Pro-democracy candidates won a landslide victory in Hong Kong’s district council elections as people turned out in record numbers on Sunday to choose their local representatives and deliver a stinging rebuke to the Carrie Lam administration.
Almost three million people voted, marking a record turnout of more than 71 percent in the local body polls that were widely seen as a referendum on the government and its handling of the months-long protest movement in the city.
Opposition candidates won around 390, or nearly 90 percent, of the 452 district council seats up for grabs as voters gave a huge thumbs down to the establishment bloc.
The tally – with the result of one more seat yet to come – means the pro-establishment camp has lost more than 240 seats compared to 2015.
Four years ago at the previous such polls, democrats only secured around 100 seats.
With the result, the pro-democracy camp will wrest control of 117 seats on the election committee for the 2022 Chief Executive Election.
When the results began trickling in after midnight, including upset wins for democrats against heavyweight pro-Beijing opponents, some voting centers erupted in loud cheers and chants.
“This is the power of democracy. This is a democratic tsunami,” said Tommy Cheung, a former student protest leader who won a seat in the Yuen Long district.
Jimmy Sham, a leader of the Civil Human Rights Front, which organized some of the anti-government rallies, won his electoral contest, as did Lester Shum, a former student leader of the umbrella movement in 2014.
Kelvin Lam, who stood in after activist Joshua Wong was barred from running, also scored a win.
A number of pro-Beijing heavyweights including Junius Ho, whose abrasive public comments have made him a hate-figure amongst many protesters, lost to pro-democracy challengers.
In a Facebook post, Ho described it as “an exceptional election, and an unusual result”.
The Democratic Party’s Cary Lo triumphed over Ho in Tuen Mun, emerging as a giant-slayer.
“My feeling now is very complicated. Of course we are excited and [thankful] for the result. However we still need to bear in mind that there are many university students [who] are still suffering in the social movements in recent months”, Lo said after the result, referring to the handful of protesters still holed up at Polytechnic University after fierce clashes last weekend.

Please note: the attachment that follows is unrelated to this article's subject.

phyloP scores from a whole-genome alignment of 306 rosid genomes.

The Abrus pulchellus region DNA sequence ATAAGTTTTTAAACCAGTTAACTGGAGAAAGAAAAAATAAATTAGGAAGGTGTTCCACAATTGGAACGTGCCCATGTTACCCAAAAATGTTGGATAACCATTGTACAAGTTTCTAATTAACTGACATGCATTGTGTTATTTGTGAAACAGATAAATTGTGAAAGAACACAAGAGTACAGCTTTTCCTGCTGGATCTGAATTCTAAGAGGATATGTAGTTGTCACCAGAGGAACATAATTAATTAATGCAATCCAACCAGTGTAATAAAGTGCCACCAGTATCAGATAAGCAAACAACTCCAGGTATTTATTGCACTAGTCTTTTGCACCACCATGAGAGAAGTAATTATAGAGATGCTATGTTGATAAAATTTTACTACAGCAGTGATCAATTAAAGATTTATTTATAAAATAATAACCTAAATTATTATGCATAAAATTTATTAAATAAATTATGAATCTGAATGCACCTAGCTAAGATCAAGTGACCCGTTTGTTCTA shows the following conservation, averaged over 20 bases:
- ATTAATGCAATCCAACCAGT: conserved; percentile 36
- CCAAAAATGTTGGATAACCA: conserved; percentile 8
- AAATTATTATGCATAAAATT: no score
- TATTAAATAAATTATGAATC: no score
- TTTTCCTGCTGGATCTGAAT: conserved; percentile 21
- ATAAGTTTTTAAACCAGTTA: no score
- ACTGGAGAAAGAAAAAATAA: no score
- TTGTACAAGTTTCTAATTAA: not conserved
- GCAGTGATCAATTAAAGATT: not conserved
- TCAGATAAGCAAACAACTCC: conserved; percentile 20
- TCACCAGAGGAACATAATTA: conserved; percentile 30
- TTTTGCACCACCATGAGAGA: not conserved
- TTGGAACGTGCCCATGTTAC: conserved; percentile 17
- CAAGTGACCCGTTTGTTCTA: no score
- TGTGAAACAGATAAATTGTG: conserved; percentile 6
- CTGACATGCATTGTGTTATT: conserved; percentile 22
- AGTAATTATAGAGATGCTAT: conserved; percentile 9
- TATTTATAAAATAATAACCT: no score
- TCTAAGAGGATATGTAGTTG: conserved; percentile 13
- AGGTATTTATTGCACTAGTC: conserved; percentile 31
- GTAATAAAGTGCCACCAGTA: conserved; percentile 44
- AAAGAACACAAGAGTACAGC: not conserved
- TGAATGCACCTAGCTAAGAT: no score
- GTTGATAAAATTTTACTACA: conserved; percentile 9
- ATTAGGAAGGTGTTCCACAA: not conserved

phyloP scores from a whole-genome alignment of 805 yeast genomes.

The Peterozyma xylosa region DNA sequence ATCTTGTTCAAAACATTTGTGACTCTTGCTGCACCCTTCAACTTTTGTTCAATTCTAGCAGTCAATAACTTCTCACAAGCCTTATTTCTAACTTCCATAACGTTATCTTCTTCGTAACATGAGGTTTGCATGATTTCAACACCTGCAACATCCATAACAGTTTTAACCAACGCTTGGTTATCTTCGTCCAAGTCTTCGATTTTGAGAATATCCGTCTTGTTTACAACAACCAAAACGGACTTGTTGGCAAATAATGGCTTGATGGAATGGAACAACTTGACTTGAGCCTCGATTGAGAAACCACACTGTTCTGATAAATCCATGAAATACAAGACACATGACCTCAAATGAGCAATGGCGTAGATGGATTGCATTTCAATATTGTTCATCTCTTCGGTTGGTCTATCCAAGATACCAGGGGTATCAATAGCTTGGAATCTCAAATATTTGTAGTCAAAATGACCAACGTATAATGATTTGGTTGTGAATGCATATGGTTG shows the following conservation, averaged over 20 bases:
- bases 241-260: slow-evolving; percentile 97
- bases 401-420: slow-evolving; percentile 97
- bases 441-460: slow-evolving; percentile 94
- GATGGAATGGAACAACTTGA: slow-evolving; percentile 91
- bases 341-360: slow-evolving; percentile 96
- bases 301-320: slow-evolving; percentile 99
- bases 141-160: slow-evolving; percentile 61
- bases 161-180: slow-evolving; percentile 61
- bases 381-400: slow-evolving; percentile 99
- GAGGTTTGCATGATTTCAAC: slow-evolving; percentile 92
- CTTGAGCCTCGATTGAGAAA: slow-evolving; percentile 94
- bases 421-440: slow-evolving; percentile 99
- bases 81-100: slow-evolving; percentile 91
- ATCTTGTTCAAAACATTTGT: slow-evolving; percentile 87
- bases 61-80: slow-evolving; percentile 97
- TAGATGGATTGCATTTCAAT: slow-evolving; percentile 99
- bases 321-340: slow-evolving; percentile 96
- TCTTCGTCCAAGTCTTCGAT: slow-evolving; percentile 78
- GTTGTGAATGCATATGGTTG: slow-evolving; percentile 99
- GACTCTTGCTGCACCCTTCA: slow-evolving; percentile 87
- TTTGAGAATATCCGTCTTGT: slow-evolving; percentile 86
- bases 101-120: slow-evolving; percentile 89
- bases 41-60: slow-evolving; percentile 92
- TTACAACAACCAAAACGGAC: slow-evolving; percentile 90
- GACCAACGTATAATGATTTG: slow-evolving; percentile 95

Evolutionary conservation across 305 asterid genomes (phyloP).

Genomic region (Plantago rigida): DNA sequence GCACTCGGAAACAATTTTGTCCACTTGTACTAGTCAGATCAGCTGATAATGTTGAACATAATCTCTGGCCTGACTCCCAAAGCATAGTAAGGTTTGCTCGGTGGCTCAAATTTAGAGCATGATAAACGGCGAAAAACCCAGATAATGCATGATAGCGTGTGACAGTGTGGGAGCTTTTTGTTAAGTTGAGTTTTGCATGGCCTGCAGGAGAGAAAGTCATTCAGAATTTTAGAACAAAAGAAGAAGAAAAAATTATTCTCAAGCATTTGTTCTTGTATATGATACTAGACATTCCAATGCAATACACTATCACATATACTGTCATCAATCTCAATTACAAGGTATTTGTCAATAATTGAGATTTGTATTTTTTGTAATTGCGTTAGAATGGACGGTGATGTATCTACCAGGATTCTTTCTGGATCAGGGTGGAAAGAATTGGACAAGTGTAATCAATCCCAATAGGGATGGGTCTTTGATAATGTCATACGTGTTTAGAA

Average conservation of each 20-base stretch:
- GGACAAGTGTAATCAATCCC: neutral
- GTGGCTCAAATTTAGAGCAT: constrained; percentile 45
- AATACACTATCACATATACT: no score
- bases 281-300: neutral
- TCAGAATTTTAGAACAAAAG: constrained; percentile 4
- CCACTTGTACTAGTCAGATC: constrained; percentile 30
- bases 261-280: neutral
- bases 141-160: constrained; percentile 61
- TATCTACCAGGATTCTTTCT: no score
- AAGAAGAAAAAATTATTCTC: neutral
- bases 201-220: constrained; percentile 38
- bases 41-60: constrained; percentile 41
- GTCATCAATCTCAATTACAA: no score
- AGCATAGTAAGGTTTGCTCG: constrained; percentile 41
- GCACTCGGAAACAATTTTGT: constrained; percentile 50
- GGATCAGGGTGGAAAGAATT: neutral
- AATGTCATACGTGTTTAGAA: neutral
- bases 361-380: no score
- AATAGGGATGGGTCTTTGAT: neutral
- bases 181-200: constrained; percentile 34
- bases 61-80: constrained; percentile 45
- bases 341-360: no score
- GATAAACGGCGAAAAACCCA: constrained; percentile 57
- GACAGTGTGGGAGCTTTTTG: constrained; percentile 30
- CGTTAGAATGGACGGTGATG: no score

Most observers had expected the opposition to make significant gains as the government’s popularity ratings were at an all-time low, but no one had predicted that the camp would win an overwhelming majority of seats.
The district councils control some spending and decide a range of local livelihood issues such as transport. The elections also serve as an important barometer of people’s mood.
The early winners were of one voice, crediting the people of Hong Kong and their support of the anti-extradition movement for their election victories.
“The vote result means that people are for democracy. People are for the anti-extradition movement. And people are still with the protesters”, Democratic Party lawmaker and election winner Ted Hui said.
“I see myself as one of the protesters, and now people voted for me, they voted for protesters. That is the message”, he added.
Student leader Jordan Pang, who soundly defeated DAB legislator Horace Cheung, said the pressure is now on the government to give a credible answer to the protest movement’s five core demands, which include an independent probe into police conduct, amnesty for arrested protesters, and push toward full democracy.
“The government… they have to face the fact that the majority of the Hong Kong people are supporting the five demands and they have to change the system and we must have a democratic government” he said. Updated with RTHK and Reuters reporting
– Contact us at [email protected]